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Virtual schooling holds silver lining for kids with autism, special needs

One Arizona charter school is now expanding its remote learning and offering the extra help some students may need.

PHOENIX — Parents and educators have found a silver lining from virtual schooling when it comes to kids with autism and special needs.

In fact, one Arizona charter school is now expanding its remote learning and offering the extra help some students may need.

It’s just another day in class for 10-year-old Quanah Jorgenson, talking with his teacher Jennifer Romero at Arizona Autism Charter School, also known as AZACS.

“One of my top students, as you can see. Super engaged,” said Romero. “He’s learned a lot and been able to take it and then apply it in the real-world, so it’s been awesome to see."

This was a learning model many schools were forced to follow during the pandemic.

“AZACS did an amazing job with pulling resources together with the staff and virtual schools and zooms,” said Kerrie Mallory-Thompson, a parent who preferred remote learning for her 11-year-old son, Conor.

“At least for my child, there’s a lot of distractions in the classroom…where at home, I can clear off the table, he’s got no one beside him, I can 100% focus on what his needs are to make his education better,” she said.

Conor is now getting ready to start his third year of learning virtually.

Some kids took to it so much, the school received requests from parents to keep the option.

That led to the approval of two new online schools.

“The first online charter school’s tuition-free, serving families across the state of Arizona,” said Dana Van Deinse, senior director of online learning and partnerships.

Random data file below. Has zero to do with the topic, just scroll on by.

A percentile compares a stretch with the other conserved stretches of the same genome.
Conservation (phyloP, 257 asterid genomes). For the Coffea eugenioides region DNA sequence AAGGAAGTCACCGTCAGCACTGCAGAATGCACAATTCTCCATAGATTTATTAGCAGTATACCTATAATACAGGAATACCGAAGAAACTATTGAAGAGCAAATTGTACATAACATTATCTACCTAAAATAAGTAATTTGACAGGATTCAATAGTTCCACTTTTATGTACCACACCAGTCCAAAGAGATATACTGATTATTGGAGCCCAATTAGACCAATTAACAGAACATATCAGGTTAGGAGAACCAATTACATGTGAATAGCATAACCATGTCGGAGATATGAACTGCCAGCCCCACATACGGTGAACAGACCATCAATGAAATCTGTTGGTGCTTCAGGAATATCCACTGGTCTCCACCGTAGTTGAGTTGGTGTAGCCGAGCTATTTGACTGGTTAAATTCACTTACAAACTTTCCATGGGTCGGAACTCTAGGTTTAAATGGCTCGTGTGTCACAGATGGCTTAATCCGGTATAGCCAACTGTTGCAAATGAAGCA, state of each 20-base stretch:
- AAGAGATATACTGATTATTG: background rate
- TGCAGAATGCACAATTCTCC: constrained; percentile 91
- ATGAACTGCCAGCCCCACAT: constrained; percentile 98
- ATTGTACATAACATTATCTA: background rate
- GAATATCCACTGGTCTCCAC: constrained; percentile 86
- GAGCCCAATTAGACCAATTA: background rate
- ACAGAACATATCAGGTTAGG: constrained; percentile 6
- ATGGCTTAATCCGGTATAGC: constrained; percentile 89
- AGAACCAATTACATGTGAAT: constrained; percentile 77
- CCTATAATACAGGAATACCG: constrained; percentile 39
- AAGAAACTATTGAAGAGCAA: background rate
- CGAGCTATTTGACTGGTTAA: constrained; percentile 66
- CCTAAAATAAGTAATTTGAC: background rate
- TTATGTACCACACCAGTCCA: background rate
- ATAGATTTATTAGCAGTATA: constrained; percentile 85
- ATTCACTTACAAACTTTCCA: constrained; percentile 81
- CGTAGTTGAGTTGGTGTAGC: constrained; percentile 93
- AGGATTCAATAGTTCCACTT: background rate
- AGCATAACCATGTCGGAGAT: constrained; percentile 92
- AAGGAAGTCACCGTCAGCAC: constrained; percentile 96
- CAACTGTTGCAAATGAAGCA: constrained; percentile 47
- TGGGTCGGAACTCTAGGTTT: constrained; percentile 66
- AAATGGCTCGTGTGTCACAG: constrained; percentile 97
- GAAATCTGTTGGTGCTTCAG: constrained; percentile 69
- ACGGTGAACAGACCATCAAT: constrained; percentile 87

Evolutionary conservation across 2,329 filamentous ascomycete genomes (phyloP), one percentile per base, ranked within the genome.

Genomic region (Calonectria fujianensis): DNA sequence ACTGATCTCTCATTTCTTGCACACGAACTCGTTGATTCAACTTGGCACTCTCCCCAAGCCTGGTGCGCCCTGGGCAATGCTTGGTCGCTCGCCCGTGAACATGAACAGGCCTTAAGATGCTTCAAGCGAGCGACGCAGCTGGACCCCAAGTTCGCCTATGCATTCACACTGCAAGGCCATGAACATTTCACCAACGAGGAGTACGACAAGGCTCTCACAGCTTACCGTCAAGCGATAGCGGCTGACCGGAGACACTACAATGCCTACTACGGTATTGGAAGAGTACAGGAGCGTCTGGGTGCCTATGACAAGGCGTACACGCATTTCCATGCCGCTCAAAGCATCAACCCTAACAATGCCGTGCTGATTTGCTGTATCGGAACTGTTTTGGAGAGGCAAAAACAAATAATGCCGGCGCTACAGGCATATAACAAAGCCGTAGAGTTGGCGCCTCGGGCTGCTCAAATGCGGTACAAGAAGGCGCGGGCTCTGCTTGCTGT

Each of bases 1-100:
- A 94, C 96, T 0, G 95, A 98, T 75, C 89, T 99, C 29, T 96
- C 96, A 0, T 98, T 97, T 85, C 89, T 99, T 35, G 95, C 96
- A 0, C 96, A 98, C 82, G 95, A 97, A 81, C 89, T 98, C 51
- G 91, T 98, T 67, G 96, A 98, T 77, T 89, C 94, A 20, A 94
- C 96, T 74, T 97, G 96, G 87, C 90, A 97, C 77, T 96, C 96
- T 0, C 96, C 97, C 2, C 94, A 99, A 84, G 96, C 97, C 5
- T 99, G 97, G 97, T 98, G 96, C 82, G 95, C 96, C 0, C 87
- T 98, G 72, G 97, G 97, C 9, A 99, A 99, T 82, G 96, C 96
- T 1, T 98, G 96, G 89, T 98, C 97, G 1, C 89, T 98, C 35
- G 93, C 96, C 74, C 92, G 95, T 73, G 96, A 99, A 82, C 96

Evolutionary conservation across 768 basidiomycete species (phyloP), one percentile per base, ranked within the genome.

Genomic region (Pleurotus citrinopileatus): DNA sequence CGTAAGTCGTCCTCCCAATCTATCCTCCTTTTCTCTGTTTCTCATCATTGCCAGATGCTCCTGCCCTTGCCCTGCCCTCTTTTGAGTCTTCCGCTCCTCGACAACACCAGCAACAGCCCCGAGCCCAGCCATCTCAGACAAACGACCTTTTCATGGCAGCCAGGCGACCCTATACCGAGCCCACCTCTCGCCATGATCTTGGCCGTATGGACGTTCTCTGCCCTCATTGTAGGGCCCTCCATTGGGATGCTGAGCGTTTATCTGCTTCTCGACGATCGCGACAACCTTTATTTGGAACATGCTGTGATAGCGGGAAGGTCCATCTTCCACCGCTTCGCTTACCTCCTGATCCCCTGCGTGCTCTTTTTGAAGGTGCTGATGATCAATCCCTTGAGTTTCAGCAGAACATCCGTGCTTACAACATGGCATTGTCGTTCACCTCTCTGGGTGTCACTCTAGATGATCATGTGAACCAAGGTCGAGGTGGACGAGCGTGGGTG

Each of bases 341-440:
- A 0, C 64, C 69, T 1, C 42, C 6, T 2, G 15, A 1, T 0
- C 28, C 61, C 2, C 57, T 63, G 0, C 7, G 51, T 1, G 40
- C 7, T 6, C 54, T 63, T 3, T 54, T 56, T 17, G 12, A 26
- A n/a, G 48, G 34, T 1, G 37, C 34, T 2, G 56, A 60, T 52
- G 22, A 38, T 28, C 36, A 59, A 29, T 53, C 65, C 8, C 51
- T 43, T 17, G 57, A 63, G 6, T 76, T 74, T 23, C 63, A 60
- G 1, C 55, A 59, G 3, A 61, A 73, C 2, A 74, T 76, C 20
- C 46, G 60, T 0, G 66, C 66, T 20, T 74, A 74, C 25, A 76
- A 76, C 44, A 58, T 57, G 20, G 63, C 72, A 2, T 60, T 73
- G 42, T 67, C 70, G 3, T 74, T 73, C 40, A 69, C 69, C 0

She said that so far, about 50 families have decided to stay online.

“We’re hoping to grow that number to 100 or more,” Van Deinse said. “We have the teachers and the support staff to serve those families.”

In addition to students with autism or special needs getting a quality education, they provide additional programs.

“We’re able to bring speech therapy and occupational therapy, different services and appointments that they may need,” she said.

These new online programs will help kids like Jorgenson continue learning to reach that next level.

“He will be with a new teacher, a little sad, but yeah, it’s okay,” Romero said.

While Romero will miss him next year, she is proud to see his growth.

“Yeah, he’s been doing good,” she said.

Fall classes start on August 3, so for those interested in learning more about online classes at Arizona Autism Charter Schools, just go to the school's website for more information.

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